Format: Hardcover Verified Purchase
Timing is everything. For Christopher Cook's manuscript of his first novel "Robbers," everything couldn't have been worse.
The day the book was sent out for bids from publishers was the day, two years ago April 20, of the Columbine school massacre.
Nobody, that day, was looking for a modern Western shoot-'em-up. Not one publisher made a bid.
"Robbers" eventually found its place between hard covers (Carroll and Graf Publishers, Inc., New York) and is on its way to finding widespread readership, chalking up excellent reviews, including The New York Times.
Here's my personal endorsement: I read it three times in the past month and have recommended it to most everybody I think would enjoy it.
That's not necessarily everybody.
"Robbers" puts you on the road with a couple of Texas psycho, good- ol'- boy bad guys on a murder spree of convenience store clerks, beginning with a fellow who was a penny foolish.
When one of the pair, Eddie, comes up one cent short for a pack of cigarettes at an Austin 7-Eleven, the clerk --"a plump young man with burnished bronze skin and a black mustache, either Indian or Pakistani" -- refuses to cut the price even a penny.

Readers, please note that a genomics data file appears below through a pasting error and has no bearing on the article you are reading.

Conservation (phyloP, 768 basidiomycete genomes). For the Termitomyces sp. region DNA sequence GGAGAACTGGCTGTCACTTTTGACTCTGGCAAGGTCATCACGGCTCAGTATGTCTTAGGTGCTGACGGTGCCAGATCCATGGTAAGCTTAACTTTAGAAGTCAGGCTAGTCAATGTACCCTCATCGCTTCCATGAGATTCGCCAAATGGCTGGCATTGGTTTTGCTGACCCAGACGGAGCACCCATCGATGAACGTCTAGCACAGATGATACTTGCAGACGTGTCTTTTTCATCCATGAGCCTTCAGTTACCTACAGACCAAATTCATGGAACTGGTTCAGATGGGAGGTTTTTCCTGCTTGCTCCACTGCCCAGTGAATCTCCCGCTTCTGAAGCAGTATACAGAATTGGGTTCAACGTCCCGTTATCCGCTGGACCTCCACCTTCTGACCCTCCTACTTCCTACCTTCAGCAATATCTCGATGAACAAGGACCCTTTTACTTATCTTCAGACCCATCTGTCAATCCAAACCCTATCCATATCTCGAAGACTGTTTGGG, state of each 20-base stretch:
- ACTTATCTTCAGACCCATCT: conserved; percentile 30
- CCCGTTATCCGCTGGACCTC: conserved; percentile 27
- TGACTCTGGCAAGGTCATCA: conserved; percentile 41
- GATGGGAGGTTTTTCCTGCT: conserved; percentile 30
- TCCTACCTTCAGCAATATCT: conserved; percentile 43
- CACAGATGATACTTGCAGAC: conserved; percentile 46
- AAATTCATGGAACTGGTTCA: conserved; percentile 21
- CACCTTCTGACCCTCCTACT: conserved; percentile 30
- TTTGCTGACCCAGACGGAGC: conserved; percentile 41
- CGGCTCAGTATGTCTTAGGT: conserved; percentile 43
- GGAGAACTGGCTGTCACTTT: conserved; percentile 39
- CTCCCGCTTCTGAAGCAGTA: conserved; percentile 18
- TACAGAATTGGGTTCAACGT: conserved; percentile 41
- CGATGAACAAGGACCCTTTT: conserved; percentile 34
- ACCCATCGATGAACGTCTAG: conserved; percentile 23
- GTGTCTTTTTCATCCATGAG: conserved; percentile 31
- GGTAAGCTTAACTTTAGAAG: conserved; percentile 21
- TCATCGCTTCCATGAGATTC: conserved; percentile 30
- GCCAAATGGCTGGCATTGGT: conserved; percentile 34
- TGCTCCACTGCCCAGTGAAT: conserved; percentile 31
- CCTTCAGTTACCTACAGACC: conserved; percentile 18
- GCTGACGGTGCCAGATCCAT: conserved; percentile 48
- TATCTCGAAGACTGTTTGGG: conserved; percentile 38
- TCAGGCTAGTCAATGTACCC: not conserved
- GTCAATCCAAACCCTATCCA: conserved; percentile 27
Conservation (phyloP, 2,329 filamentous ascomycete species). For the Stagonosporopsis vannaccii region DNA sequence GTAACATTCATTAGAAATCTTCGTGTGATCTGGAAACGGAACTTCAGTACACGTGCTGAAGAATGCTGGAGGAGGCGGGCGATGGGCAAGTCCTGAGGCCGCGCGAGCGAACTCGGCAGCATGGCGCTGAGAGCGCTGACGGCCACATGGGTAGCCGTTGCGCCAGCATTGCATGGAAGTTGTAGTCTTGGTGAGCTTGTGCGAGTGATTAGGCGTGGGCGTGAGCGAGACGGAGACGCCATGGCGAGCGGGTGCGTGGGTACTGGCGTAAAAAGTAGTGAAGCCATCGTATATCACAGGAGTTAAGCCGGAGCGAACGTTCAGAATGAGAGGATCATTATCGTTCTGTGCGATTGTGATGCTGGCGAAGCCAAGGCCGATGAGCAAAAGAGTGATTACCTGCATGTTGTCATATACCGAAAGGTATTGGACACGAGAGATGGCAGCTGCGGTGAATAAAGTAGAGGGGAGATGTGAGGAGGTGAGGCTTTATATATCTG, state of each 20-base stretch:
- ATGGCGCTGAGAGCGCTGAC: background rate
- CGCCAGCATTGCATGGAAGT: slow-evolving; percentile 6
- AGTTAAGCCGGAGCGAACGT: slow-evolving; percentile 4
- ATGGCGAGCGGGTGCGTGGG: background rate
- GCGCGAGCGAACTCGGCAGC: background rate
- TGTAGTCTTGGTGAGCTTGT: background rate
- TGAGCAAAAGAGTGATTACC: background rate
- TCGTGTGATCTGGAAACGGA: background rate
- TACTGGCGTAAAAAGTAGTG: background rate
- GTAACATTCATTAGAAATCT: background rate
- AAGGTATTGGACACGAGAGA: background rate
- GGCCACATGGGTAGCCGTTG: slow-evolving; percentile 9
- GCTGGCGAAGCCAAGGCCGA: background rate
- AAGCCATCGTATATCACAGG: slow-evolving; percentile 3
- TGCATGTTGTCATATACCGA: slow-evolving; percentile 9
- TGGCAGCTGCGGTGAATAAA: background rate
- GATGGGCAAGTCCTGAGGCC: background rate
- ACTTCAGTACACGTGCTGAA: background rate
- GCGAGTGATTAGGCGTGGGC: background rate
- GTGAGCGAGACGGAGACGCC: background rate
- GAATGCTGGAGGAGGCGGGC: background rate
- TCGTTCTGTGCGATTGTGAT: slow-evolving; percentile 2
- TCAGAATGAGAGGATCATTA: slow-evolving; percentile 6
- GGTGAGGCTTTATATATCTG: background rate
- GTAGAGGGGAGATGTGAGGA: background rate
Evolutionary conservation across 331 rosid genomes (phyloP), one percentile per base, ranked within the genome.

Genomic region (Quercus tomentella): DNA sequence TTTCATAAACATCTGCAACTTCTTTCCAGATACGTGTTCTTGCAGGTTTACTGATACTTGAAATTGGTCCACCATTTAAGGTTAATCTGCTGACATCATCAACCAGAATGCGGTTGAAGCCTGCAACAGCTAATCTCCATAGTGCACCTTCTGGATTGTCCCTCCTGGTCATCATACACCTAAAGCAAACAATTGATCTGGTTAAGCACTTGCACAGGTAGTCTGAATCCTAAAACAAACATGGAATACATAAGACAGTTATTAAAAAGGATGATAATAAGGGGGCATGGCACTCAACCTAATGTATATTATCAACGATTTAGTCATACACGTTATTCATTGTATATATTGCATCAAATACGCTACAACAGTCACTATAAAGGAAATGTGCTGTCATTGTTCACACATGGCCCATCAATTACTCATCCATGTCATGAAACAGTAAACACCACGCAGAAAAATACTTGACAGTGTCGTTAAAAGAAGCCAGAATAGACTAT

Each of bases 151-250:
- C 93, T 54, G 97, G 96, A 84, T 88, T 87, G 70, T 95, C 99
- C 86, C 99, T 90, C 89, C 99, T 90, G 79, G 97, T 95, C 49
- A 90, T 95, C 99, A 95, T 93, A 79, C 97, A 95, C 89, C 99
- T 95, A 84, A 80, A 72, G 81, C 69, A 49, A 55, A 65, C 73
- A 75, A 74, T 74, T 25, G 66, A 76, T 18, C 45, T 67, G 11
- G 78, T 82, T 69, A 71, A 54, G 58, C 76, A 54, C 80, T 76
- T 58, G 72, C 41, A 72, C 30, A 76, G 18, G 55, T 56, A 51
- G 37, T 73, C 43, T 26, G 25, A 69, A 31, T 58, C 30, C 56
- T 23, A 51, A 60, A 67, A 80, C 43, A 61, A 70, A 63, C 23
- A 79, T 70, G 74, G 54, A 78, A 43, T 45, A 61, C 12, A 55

"'What kind of !#$% country you come from?'" Eddie says, flipping the top of his Zippo open and shut in one hand.
"'Very fine country,'" the clerk says. "'Where we pay for what we get.'"
"'Listen to me. This is America. Gimmee them cigarettes.'"
"Only the guy didn't budge. Not one word, just standing there like a chocolate Deputy Doright. A corner of his mouth lifting slightly, either a smirk or twitch."
That's when Eddie "hoisted a leg and reached into his boot. Pulled a .
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2 of 2 people found the following review helpful By A Customer on November 4, 2000
Format: Hardcover